By Monica Alonzo
By Stephen Lemons
By Jason P. Woodbury
By Dulce Paloma Baltazar Pedraza
By Ray Stern
By Pete Kotz
By Monica Alonzo
By New Times
Senator John McCain doesn't get high ratings from the League of Conservation Voters or the Sierra Club, but he and environmentalists have worked together for years to limit noise over the Grand Canyon. Concern about canyon overflights began in the mid-'80s as a debate over safety, but once that matter was resolved, environmentalists began complaining about noise pollution. McCain agreed and fought to pass the 1987 National Park Overflights Act.
So Rob Smith, director of the Grand Canyon chapter of the Sierra Club, was perplexed in October when McCain offered a measure on the Senate floor that would have gutted much of the 1987 law. The language, offered as an amendment to the Federal Aviation Administration appropriations bill, said that if the FAA did not write guidelines for quiet technology within nine months, all aircraft would be deemed quiet, and thus would be free of many current curfew and flight-path restrictions.
Ultimately, McCain revised the provision to make the environmentalists happy, but only after they -- along with National Park Service officials and members of the Havasupai tribe -- protested loudly. Smith says they first tried the direct approach, but in vain.
"We've tried meeting with [McCain's] office several times, with him and with his top staff out here, and scheduled appointments are canceled, if they're made at all," he says.
Senate Commerce Committee staff director Mark Buse says the senator hasn't changed his mind at all, that bad timing was to blame for the failure to inform the Sierra Club and other overflight critics.
"The amendment was done at the last minute on the Senate floor as part of a larger package," Buse says. "You know, the bill passed like 20 minutes later. When you are on the Senate floor, you cannot just tell the senators -- and there was a variety of senators there -- oh, by the way, excuse me, senators, all of you, I'm going to go and call a lobbyist and talk to them about this. That's not the way Senator McCain operates. It was just done. Now, Senator McCain never meant that as a shift in his policy, and it wasn't. I think it's inaccurate to view a piece of a process as a shift. I think to be fair you have to look at the entire process and the result at the end of the day."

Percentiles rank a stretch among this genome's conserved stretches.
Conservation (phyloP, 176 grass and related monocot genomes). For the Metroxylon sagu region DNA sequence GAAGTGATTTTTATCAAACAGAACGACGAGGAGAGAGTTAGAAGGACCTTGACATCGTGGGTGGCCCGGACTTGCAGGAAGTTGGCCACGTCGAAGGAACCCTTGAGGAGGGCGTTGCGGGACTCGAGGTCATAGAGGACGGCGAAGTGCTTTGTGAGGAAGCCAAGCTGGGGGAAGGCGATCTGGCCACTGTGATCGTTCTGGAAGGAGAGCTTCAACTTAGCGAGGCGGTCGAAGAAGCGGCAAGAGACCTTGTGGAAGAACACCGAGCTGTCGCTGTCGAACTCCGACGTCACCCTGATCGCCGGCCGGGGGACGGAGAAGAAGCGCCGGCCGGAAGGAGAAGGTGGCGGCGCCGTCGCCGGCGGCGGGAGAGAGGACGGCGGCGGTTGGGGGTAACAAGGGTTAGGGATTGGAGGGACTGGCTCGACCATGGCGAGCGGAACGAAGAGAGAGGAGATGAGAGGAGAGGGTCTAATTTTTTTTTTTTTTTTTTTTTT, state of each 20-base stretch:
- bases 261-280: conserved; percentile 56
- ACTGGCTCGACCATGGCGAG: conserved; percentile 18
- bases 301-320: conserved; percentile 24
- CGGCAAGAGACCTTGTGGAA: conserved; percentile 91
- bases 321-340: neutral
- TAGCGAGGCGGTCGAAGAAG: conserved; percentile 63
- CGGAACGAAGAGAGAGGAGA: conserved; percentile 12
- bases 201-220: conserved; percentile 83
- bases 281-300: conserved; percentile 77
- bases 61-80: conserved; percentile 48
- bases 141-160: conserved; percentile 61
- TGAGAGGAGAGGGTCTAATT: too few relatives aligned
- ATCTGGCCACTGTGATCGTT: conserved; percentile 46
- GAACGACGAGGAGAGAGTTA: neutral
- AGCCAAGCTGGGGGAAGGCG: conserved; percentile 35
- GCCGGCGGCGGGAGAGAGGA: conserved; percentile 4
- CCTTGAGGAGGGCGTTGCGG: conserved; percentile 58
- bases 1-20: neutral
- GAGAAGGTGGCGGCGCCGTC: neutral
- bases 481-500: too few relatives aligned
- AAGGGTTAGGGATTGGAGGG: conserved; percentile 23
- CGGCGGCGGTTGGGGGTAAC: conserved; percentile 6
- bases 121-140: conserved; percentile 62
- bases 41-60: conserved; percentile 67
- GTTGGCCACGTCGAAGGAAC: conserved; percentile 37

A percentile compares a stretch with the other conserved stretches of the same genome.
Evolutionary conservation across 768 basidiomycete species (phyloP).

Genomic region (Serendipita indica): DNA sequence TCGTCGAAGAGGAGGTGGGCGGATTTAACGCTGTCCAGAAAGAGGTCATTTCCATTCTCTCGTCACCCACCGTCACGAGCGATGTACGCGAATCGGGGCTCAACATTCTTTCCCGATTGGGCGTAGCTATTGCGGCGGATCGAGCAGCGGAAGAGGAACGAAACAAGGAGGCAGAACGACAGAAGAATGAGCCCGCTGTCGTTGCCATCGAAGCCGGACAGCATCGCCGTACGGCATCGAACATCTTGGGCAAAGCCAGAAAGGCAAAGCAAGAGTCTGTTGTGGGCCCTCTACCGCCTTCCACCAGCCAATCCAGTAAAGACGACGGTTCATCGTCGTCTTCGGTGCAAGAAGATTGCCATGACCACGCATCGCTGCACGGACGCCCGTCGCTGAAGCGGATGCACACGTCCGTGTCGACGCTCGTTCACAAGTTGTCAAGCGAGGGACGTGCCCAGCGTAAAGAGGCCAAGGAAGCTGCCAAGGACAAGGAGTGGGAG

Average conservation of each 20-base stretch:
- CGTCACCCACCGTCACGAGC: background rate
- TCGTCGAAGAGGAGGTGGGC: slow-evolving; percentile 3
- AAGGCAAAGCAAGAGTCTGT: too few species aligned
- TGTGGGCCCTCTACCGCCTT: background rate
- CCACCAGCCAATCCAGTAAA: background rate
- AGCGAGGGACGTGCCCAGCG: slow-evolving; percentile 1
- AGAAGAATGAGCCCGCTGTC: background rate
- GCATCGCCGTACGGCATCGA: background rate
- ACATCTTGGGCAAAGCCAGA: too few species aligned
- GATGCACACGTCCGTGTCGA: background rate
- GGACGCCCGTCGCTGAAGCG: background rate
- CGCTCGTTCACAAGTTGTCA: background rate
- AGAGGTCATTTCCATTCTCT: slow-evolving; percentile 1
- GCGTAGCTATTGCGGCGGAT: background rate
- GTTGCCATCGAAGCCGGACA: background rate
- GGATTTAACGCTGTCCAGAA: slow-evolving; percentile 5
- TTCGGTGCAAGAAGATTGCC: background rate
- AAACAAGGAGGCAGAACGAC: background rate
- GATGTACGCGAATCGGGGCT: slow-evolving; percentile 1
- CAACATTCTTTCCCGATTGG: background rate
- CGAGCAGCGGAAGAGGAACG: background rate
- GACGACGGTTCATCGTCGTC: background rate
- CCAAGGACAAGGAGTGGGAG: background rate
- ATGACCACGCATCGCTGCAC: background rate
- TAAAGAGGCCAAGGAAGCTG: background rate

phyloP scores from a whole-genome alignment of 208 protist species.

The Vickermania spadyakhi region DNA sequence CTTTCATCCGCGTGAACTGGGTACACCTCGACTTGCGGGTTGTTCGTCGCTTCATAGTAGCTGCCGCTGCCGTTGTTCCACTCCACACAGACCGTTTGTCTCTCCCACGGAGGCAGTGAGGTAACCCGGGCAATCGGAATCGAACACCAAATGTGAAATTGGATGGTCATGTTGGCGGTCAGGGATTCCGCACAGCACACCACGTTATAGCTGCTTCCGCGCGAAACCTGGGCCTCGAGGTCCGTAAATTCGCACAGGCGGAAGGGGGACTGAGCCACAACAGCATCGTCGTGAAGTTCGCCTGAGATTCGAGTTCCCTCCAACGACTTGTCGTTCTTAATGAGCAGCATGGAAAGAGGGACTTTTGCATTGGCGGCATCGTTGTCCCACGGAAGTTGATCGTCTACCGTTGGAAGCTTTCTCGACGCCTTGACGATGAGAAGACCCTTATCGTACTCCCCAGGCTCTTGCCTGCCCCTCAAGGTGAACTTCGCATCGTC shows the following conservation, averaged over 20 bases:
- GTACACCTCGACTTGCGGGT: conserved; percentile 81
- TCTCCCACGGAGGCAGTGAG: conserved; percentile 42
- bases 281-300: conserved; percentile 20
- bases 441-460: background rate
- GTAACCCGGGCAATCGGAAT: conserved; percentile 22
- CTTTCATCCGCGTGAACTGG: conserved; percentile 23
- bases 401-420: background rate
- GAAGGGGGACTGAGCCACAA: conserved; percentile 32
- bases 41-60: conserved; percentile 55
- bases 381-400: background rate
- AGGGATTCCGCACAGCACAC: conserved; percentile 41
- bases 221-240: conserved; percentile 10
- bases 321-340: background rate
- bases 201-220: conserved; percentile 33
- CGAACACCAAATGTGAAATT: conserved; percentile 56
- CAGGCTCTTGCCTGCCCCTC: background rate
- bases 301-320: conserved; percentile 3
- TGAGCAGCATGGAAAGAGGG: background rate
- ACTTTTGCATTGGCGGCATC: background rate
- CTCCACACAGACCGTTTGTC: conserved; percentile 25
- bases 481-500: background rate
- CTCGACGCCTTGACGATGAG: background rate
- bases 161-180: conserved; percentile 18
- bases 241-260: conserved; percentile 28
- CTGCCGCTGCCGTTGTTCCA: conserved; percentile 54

Buse insists the senator has not shifted his position on Grand Canyon overflights, but Smith is not so sure. Why would an advocate of Grand Canyon serenity introduce what Smith sees as incredibly damaging legislation?
"That's mysterious," Smith says. "It seemed that maybe he wasn't paying close enough attention to the details, or [his staff] was listening to the air-tour operators more than they were to the National Park Service."
A clue to why McCain might have offered that amendment is contained within the pages of the United States Air Tour Association Web site, at www.usata.com.
McCain and tour operators have always been at odds over the 1987 overflight law, and for years, representatives of the air tour industry had tried unsuccessfully to negotiate compromises with McCain, who now, as chairman of the Senate Commerce Committee, oversees the Federal Aviation Administration. The FAA shares responsibility with the National Park Service for implementing the law.
In recent years, the United States Air Tour Association -- which represents more than 50 air tour operators from around the country, including a handful from the Grand Canyon -- stepped up its lobbying efforts, according to periodic newsletters posted on the USATA Web site.
USATA was not just interested in the requirements that fliers over the Grand Canyon be quieter, but also with rules and legislation dealing with overflights nationwide. In any case, they were eager to get the senator's ear.
From the February 1998 USATA "Air Tour News":
JIM SANTINI'S WASHINGTON CONGRESSIONAL REPORT
. . . Thanks to supportive USATA members (Jim Petty, Lash Larew, Alan Stephen, Ron Williams and Elling Halvorson) along with USATA President Steve Bassett, USATA will be attending an upscale Washington, DC fundraiser on February 11 for our favorite Congressional nemesis Chairman John McCain. Steve, industry leaders and I believe that we still must do all we can to keep the communication door open with Chairman McCain and the Commerce Committee Aviation Subcommittee Counsel, Ann Hodges. . . . We will continue to bang on the McCain door hoping someday to get inside his head with our rationale appeals. . . .
And from "1998 -- the year in review," by USATA President Steve Bassett:
What a year 1998 has been! Big Mac and Sammy eclipse the 37-year old single season home run record of Roger Maris. Elway finally wins a Super Bowl. Michael wins yet another title. And, the air tour industry cuts a good deal with Senator John McCain. Is life good, or what? . . . A number of USATA members with their own well-cultivated access to key Members of Congress played a pivotal role in the proceedings of the past two years. One was Elling Halvorson (Papillon Airways) who, among other things . . . contributed funds numerous times to various Congressional fundraising efforts which helped USATA maintain much-needed access to key Members of Congress including Arizona Senator John McCain. . . .